He said: “It is not in doubt that the President refused to comply with the order of the court that the old 200, 500, and 1,000 naira notes should continue to be legal tender,” the court said.

“Interestingly, there is even nothing to show that that the President’s directive for the release of N200 notes was implemented.

“I agree that the first defendant ought not to be heard when the president has refused to obey the authority of this court.

“Disobedience of order of court shows the country’ democracy  a mere pretension and now replaced by autocracy. This suit is meritorious.”

Recall that the CBN in October 2022 introduced what many has labelled a controversial monetary policy which birthed newly redesigned 200, N500, and N1,000 notes with tight deadline to mop up the old notes from circulation. A January 31 deadline was initially set for the complete mopping up of the old naira notes. The policy and its implementation was challenged at the Supreme Court.

As envisaged, the policy led to scarcity of currency notes, bringing untold hardship to millions of citizens in an economy significantly driven by the informal sector with a large proportion of unbanked persons.

The end of January deadline initially set for ending the legal tender status of the old Naira notes was extended to February 10 as the supply of the new notes fell far short of the volume needed by citizens to meet their most basic needs across the country.

On February 3, three state governments – Kaduna, Kogi, and Zamfara – citing the hardships the continued scarcity of naira notes brought to their people – sued the federal government at the Supreme Court for a reversal of the policy.

Five days later, the court issued an interim order suspending the implementation of the deadline set by the federal government, and directed that the old and new Naira notes should continue to circulate pending the resolution of the case.

Unmoved by the court’s order, the CBN insisted that the old notes had stopped being legal tender after the February 10 deadline while the scarcity of the new notes persisted.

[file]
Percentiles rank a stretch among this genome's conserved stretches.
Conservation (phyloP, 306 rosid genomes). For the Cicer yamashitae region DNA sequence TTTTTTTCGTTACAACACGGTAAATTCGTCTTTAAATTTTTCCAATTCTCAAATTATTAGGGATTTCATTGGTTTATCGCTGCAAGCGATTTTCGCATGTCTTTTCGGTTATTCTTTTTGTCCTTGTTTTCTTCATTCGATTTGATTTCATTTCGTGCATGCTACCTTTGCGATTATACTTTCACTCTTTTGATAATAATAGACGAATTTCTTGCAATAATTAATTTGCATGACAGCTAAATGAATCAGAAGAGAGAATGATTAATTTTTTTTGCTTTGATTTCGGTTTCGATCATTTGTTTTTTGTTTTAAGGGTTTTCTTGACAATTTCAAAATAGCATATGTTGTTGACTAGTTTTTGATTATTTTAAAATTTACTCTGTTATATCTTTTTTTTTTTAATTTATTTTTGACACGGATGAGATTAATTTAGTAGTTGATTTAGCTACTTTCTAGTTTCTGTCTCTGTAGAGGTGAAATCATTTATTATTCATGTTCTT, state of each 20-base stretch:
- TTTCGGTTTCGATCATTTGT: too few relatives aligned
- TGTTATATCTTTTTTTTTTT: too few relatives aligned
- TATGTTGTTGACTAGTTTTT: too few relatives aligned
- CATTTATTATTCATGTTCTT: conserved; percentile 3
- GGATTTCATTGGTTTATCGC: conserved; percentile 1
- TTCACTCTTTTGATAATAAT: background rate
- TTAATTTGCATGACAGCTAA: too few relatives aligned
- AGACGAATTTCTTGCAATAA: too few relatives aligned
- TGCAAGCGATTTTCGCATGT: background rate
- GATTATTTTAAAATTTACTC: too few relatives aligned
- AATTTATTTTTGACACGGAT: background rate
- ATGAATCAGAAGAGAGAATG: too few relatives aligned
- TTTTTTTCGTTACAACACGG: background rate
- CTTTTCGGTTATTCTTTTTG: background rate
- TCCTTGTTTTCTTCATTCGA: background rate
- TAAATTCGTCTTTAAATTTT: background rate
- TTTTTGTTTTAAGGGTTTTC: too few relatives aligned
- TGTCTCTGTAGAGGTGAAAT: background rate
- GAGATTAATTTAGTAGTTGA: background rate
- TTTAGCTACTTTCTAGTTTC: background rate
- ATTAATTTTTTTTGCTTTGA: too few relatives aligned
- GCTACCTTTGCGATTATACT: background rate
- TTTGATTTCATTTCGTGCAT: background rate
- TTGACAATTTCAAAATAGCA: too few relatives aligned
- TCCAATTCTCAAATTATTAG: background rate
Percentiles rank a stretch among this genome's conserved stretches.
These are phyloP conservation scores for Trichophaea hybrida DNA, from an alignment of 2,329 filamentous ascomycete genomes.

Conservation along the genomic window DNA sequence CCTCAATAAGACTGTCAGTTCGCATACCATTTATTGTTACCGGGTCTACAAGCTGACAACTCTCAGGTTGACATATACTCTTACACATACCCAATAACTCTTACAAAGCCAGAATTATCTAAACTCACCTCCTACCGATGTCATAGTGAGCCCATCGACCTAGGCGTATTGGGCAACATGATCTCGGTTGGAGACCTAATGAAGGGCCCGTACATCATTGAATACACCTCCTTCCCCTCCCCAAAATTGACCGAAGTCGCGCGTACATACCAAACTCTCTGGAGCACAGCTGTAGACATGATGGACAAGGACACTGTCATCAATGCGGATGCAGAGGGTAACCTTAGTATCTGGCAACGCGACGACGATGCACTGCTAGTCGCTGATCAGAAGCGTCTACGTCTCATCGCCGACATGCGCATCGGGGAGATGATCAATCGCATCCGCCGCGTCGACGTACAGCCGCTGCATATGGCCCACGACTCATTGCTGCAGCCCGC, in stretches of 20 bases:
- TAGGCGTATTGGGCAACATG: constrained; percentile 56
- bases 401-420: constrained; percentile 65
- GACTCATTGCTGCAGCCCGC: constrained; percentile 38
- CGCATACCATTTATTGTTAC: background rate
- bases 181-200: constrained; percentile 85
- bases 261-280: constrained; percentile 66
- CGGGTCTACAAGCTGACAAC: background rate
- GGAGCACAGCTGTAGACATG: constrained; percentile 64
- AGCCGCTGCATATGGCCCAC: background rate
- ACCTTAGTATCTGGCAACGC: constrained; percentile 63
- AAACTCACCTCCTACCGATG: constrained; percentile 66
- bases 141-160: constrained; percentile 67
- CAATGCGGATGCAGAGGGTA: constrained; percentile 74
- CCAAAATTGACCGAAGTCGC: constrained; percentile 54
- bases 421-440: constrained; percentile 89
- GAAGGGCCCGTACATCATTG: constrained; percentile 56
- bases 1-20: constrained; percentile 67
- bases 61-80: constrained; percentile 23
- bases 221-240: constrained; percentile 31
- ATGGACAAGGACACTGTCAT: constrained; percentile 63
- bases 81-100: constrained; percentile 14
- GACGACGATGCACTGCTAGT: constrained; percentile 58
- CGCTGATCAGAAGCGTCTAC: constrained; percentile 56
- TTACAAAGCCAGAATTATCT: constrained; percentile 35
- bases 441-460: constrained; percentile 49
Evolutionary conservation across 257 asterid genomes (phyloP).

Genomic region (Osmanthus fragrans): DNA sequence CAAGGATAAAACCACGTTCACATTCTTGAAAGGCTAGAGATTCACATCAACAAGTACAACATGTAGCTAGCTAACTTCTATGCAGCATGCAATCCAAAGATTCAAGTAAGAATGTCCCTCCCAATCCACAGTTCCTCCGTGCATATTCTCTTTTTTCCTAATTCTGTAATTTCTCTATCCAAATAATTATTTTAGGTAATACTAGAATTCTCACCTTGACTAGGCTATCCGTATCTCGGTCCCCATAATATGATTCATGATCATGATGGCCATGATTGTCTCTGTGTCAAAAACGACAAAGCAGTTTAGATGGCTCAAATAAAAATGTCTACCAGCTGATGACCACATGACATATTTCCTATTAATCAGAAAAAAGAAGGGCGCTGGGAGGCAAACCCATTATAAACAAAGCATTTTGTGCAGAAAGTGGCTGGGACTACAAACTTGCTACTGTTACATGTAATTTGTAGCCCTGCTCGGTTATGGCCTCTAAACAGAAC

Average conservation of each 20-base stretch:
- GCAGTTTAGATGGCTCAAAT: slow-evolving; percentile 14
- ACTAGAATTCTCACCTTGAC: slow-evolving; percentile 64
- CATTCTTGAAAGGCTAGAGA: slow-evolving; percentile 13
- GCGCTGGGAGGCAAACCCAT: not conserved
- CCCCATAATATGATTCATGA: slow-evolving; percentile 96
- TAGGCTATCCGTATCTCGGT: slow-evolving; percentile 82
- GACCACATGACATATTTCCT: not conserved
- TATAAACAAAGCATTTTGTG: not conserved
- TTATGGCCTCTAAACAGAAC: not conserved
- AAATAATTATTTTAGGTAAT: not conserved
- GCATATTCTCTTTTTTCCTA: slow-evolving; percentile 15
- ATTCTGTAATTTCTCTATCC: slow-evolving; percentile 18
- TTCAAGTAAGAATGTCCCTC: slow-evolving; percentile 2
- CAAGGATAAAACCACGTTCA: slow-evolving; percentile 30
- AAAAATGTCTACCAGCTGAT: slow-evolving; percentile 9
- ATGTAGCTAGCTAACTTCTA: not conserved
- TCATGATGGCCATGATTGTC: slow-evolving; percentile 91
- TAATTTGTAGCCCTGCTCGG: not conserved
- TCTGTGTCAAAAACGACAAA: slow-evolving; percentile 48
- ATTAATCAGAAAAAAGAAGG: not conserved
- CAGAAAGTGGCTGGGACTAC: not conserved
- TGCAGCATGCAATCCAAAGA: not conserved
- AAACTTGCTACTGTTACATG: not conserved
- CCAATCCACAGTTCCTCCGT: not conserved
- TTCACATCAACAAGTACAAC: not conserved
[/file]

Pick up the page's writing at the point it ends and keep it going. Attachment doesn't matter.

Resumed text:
But the final judgement of March 3, which allowed the old naira notes back into circulation has been kept on mute mode by the executive as neither the president or the CBN governor has given a clear cut directive as to the next step to take. This act has returned the masses to the pre-judgment era and money has remained scarce and standard of living a total mirage, especially for families that depend on daily transactions to make a living.

At various banks across the country, customers line up endlessly to collect cash, but are disappointed at the end of every day. A cross section of the customers, who spoke to The Boss, lamented that appearing at the banks has remained a daily routine, and after each day, it remains a tale of woe as the much sought after naira notes are nowhere to be found.

But some customers, who were able to get access to the bank vaults lamented that they were paid the old bank notes, which in rejecting tried to lodge it bank with the bank. But the banks themselves rejected it.

“So the old bank note is just good to give to the customer, but cannot be deposited in the banks,” an angry customer lamented. Those that risked taking the money to the markets or to buy one thing or another are still telling sad stories as its rejection remains paramount. Yet, Buhari and Emefiele have remained silent.

“I don’t understand why Mr President and CBN governor would keep silent this long on a matter this sensitive. Yes, the Supreme Court has ruled. Am I the executive that will execute the judgement? Is it no longer the duty of the executive to execute judgements of the courts?” Another customer querried.

In the same vein, DailyPost reported that a public analyst and economist, Dr. Charles Imole expressed dissatisfaction over the continued silence from President Muhammadu Buhari and the Central Bank of Nigeria Governor, Godwin Emefiele days after the Supreme Court judgment validating old Naira notes till 31 December.

According to Imole, the economic situation showed that the nation is drifting aimlessly.

“The Supreme Court gave a verdict and 5 days later, nothing has been done to officially give effect to that verdict by the President or the CBN Governor. What kind of nonsense is this? The nation just appears to be drifting and coasting aimlessly. How long will this madness continue?” He tweeted.

Meanwhile, The Punch gathered on Friday that cash had dried up in most banks in Lagos and Ogun states due to what senior bankers described as the inability of the CBN to supply them with new naira notes.

It wrote: “A branch manager of a Tier-1 bank told Saturday PUNCH that his branch last received cash last week Tuesday, adding that bankers were also frustrated about the currency crisis affecting the nation.